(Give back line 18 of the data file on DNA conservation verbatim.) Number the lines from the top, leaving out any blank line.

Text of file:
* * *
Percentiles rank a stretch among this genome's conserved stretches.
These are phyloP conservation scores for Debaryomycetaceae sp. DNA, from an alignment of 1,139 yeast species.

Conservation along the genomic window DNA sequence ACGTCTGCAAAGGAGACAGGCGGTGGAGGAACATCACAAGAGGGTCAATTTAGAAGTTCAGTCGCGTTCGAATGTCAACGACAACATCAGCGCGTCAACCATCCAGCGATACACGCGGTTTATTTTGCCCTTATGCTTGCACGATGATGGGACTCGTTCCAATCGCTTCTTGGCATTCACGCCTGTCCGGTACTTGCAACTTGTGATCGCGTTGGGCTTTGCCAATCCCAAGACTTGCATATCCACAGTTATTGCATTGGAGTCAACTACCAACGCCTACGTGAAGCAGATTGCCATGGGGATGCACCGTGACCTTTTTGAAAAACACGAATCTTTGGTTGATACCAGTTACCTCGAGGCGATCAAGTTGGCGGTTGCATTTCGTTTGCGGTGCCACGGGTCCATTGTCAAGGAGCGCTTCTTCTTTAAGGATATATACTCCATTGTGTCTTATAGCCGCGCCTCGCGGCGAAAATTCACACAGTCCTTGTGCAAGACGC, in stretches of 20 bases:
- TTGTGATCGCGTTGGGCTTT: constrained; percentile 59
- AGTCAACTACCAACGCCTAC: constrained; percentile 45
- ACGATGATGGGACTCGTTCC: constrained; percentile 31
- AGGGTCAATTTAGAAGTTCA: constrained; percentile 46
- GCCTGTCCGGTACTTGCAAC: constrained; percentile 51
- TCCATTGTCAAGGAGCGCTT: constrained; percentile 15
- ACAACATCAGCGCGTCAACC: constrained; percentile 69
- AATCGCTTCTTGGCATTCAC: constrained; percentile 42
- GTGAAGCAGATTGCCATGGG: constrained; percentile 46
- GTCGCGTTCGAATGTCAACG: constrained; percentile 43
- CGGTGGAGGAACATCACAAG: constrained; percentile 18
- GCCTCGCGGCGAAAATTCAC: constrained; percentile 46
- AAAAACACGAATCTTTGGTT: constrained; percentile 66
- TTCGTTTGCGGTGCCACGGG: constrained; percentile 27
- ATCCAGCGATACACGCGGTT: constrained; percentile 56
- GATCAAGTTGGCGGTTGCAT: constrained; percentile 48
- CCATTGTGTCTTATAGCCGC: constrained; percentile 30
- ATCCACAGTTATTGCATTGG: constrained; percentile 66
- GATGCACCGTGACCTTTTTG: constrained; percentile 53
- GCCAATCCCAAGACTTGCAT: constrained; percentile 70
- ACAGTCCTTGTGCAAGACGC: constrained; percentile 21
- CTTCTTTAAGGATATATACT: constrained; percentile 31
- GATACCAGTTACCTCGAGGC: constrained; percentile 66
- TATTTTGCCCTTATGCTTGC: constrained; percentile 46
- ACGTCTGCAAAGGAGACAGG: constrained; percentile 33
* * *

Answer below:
- ATCCAGCGATACACGCGGTT: constrained; percentile 56